The Celebrity Effect
If you follow politics even a little bit, by now you have heard that Oprah Winfrey is actively campaigning for Democratic presidential hopeful Barack Obama. Political commentators are busy asking each other what effect her support will have on his candidacy. Will she put him over the top to become the Democratic nominee?
Critics tend to overestimate the influence celebrities actually have on the public, fearing that we are blinded by fame and idolize Hollywood stars. Some think that they make us think it is cool to have kids without being married or be a single parent (as former Vice President Dan Quayle accused the fictional television character Murphy Brown of doing in 1992).
Oprah Winfrey is certainly not the first famous person to openly campaign for a candidate, but she is arguably the most powerful. No one can deny that she’s a one-woman empire of influence. But it is one thing to read a book because she loved it or buy a set of cotton jersey sheets because they made her Favorite Things show once upon a time (I’m guilty of this one myself…they are really soft!). It’s another to cast a vote based on a recommendation. After all, we can read lots of books and have several sets of sheets, but we get just one vote.
A lot of people might like to hear about celebrities’ private lives, about their families and relationships down to the most mundane minutiae from their lives, true or not. We may want to have their expensive stuff, or to try to look as good as some of them do, have as attractive a mate, but much of the news coverage of celebrities is more of a handbook for what not to do (like drive drunk, shave your head, lose custody of your kids, and so forth).
Celebrities are a lot like the popular kids in school—they tend to have the best clothes, new cars, and lots of friends (as long as they are popular). Everyone else knows who they are, but we might not really like them. In fact, we may enjoy finding out that they aren’t that perfect after all. In a large, heterogeneous society as our own, we tend to have fewer and fewer social networks in common with others--except for celebrities.
German sociologist Ferdinand Tönnies had a name for this condition: Gesellschaft. Celebrities can become a form of social glue that helps us bond by our admiration and (frequently) condemnation of high-profile people and reaffirm a sense of shared morality.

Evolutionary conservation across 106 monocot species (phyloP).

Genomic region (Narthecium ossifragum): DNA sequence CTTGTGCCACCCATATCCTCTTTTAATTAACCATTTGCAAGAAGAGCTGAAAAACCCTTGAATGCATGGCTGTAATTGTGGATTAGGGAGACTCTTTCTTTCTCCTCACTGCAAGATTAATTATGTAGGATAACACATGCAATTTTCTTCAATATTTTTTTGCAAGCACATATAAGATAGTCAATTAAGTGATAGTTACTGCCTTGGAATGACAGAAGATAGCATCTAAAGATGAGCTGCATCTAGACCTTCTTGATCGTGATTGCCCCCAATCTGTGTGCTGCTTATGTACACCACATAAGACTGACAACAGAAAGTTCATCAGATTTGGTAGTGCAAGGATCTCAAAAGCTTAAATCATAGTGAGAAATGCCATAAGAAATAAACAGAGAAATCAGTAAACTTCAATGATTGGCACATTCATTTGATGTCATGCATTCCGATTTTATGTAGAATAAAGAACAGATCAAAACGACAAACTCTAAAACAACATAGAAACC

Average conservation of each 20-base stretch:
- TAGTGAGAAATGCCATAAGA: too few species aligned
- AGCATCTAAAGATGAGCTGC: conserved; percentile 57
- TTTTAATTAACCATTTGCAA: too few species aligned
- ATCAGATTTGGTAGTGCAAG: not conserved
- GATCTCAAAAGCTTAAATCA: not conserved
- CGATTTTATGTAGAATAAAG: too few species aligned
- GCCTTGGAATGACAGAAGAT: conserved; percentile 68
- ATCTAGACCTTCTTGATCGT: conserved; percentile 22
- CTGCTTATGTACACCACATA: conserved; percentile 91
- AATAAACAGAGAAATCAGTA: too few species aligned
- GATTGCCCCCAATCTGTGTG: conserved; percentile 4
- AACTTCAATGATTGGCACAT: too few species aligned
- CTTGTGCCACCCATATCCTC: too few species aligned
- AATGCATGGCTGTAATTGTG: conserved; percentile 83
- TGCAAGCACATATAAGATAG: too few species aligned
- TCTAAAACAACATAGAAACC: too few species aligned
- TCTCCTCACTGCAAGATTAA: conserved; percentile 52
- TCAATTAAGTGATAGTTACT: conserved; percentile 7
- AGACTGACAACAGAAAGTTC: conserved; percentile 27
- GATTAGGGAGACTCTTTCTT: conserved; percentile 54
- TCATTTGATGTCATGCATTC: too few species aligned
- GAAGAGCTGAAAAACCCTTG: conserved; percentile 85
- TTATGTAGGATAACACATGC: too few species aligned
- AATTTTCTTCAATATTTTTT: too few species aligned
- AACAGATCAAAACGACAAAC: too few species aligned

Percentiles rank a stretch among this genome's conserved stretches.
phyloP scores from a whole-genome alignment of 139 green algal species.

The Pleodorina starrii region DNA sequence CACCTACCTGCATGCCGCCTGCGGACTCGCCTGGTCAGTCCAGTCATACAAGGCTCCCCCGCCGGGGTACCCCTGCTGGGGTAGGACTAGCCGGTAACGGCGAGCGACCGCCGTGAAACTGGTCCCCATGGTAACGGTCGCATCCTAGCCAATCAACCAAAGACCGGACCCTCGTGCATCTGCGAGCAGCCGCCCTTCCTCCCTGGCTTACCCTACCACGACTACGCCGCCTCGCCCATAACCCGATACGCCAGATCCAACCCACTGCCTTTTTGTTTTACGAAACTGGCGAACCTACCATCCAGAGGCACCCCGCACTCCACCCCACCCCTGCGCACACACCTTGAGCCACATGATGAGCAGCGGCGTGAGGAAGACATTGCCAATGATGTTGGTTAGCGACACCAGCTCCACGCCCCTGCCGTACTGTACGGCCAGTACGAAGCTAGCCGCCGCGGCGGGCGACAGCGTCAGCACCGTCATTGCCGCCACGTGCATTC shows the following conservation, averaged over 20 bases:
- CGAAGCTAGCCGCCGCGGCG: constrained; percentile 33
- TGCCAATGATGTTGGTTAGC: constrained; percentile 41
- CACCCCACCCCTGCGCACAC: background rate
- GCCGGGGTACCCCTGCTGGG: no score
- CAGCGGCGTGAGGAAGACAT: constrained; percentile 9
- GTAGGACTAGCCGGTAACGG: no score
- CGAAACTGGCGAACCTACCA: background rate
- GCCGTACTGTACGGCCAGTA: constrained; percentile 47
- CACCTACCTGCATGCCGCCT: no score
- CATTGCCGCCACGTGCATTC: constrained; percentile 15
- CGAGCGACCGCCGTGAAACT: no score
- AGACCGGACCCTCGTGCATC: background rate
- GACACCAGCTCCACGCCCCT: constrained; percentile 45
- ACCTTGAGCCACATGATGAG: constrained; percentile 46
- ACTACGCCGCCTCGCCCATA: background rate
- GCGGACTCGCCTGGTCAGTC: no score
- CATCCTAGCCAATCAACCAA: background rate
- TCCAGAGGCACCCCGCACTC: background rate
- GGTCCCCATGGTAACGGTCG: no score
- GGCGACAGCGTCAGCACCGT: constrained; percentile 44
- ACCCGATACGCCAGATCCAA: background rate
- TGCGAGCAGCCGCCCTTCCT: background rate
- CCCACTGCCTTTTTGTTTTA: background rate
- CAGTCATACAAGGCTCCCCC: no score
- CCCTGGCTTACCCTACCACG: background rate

In contrast, people who live in smaller communities have many of the same social networks and know lots of the same people. Tönnies called this kind of condition Gemeinschaft (which literally translates to mean “community”). This is not to say people in small towns have no interest in celebrities or celebrity gossip; in fact, condemning the “Hollywood elite” can serve to reinforce boundaries and shared values of a particular group.
But even though we might follow the stories of celebrities’ private lives (which are often more entertaining than their movies), people will not necessarily follow them to the polls or make other major life choices based on what the rich and famous are doing.
In fact, in contemporary American politics, celebrity status can signify being out-of-touch with mainstream voters. For one, both celebrities and the popular culture their industry manufactures give the impression that Hollywood is a morally questionable place. Sometimes celebrity endorsements have the effect of making a candidate seem to be one of “them” rather than one of “us.” Some candidates’ appeal comes from presenting themselves as populists or regular people. Ironically, the very nature of celebrity implies that someone is not ordinary. So too much celebrity support can backfire.
Also, celebrities are often rich, unlike most of the general public, whose median income is about $48,000 a year; (about a week’s pay for a modestly successful star). Their interests are not necessarily ours, even if we may agree on a few things. I happen to live in the same zip code as many celebrities here in Los Angeles, and while there may be some overlap in our opinions, economically speaking we are in different worlds.
Of course Oprah is not just your run-of-the mill celebrity. She encourages her viewers to find their inner-selves, to “use your life” as she often says, for a higher purpose. She is more than a pitchwoman (as some celebrities basically are). Since she appears to chat with the public on a daily basis and is open about her flaws and struggles, she seems more like “one of us.” Yet she is also an inspirational leader, and may transcend the “Hollywood elite” label so many celebrities cannot. (It also probably helps that her show tapes in Chicago, not Los Angeles).
With primary caucusing and voting just days away, we will soon see whether her support translates into votes. If nothing else, she and fellow celebrities are good at drawing our attention. Senator Obama will certainly get a look from many people who might not have paid attention to him otherwise.